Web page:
Washington State Community College 710 Colegate Drive, Marietta, OH 45750 • 740-374-8716 • wscc.edu • Public Associates Degree, Less than one year certificate, One but less than two years certificate Wilberforce University 1055 N. Bickett Road, P.O. Box 1001, Wilberforce, OH 45384 • 937-376-2911 • wilberforce.edu • Private Bachelor’s Degree, Master’s Degree Wilmington College 1870 Quaker Way, Wilmington, OH 45177 • 937-382-6661 • wilmington.edu • Private Bachelor’s Degree Winebrenner Theological Seminary 950 N. Main St., Findlay, OH 45840 • 419-434-4200 • winebrenner.edu • Private Doctoral Degree, Master’s Degree Wittenberg University 200 W. Ward St., Springfield, OH 45504 • 800-677-7558 • wittenberg.edu • Private Bachelor’s Degree, Master’s Degree, Post Baccalaureate Degree, Post-master’s degree

Wright State University 3640 Colonel Glenn Highway, Dayton, OH 45435 • 937775-3333 • wright.edu • Public Bachelor’s Degree, Doctoral Degree - professional practice, Doctoral Degree - research/scholarship, Master’s Degree, Post-master’s Degree Xavier University 3800 Victory Parkway, Cincinnati, OH 45207 • 513-7453000 • xavier.edu • Private Associates Degree, Bachelor’s Degree, Certificate, Doctoral Degree, Master’s Degree Youngstown State University 1 University Plaza, Youngstown, OH 44555 • 877-4686978 • ysu.edu • Public Associates Degree, Bachelor’s Degree, Doctoral Degree professional practice, Master’s Degree, One but less than two years certificate, Post Baccalaureate Degree Zane State College 1555 Newark Road, Zanesville, OH 43701 • 740-454-2501 • zanestate.edu • Public Associates Degree, Less than one year certificate, One but less than two years certificate, Online

America’s First, Private HBCU Wilberforce University, located near Dayton, Ohio, is the United States’ first private, historically Black University owned and operated by African Americans. Its roots trace back to its founding in 1856, a period of American history marred by the physical bondage of people of African descent. Wilberforce University is a four-year accredited liberal arts institution. We offer 19 undergraduate academic majors, the CLIMB program for adult learners, and (1) graduate program in Clinical Rehabilitation Counseling. Our highest enrolled majors include the following: • • • • • •

Business Communications Computing and engineering sciences Humanities Natural sciences Social sciences

wilberforce.edu 22

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Mission Statement: To engage, support, and assist students in identifying and preparing for their respective purposes in life as social change agents, social justice activists, entrepreneurs, thought-leaders and global citizens by imparting knowledge through rigorous intellectual inquiry and critical thinking. The mission is most effectively accomplished by instilling pride, discipline and inspiring life-long learning, personal and spiritual development and the practical application of the knowledge obtained, and the skills developed. Value Proposition: Wilberforce University is a premier liberal arts institution with a career development and entrepreneurial intention focused on students with high potential.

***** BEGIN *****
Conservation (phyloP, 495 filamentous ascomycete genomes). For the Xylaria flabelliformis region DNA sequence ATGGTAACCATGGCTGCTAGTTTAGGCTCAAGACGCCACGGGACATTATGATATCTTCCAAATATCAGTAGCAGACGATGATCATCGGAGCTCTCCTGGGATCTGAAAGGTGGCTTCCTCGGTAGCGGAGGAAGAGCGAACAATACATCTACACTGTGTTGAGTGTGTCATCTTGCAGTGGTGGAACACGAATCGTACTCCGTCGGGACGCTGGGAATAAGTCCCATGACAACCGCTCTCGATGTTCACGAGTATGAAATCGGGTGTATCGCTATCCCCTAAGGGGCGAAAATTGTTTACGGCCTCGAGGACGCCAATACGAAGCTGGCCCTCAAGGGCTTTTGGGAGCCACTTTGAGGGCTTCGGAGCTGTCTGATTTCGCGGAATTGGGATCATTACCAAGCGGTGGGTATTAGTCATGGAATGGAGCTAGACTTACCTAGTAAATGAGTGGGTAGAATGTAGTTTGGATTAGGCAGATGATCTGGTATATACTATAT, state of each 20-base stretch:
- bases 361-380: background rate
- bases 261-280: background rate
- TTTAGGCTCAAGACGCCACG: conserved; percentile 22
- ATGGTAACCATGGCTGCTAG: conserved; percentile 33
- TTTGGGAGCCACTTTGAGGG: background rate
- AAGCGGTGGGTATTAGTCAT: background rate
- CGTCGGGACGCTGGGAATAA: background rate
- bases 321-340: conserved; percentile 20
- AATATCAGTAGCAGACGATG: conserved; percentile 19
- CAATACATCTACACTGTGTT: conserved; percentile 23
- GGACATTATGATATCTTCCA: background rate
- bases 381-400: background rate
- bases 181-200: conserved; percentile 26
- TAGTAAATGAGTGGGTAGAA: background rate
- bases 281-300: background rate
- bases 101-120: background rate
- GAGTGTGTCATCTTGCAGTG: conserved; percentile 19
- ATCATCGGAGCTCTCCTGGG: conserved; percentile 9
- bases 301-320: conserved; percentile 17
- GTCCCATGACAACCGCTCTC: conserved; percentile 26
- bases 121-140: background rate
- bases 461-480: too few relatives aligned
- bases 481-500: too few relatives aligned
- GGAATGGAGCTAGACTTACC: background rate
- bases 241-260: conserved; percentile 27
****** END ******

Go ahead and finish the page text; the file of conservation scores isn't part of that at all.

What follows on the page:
Convenient Access to Quality Health Care Premier Physician Network offers you and your family one of the largest selections of primary care and medical specialists in Southwest Ohio. That’s more than 700 physicians and advanced practice providers in more than 125 locations. To fit care into your busy life, we offer convenient options such as MyChart for secure online access to your medical records, telehealth options such as video and e-visits with your provider, and online appointment scheduling. You’ll find convenient access to quality health care, wherever you live in Southwest Ohio, at each stage of life. To schedule an appointment with one of our providers, visit premierhealth.com/schedule.

Top Hospital in the Region

Miami Valley Hospital

Award-Winning Care Right Here, For You Miami Valley Hospital once again ranked as the top hospital in the region by U.S. News and World Report. This distinction includes Miami Valley Hospital in Dayton, Miami Valley Hospital North in Englewood, and Miami Valley Hospital South in Centerville. This includes “high performing” designations in 11 types of care – the most in the region. Our care lives here for you in our commitment to deliver high-quality care close to home. Because our mission to build healthier communities starts right here at home with you. To learn more, visit premierhealth.com/mvh.

By the Editors

In this, our inaugural Best in Ohio Business Awards, we wanted to honor the many businesses and services that make Ohio such a great place to do business. From architectural firms and chambers of commerce to meeting and event centers and dinner locations, we cover it all in this feature. Thousands of people voted in this online competition for their favorites in 91 categories. We asked this year’s winners why they won in their respective categories and included a selection of their responses. We at Ohio Business Magazine are excited to celebrate these winners with these brand-new awards.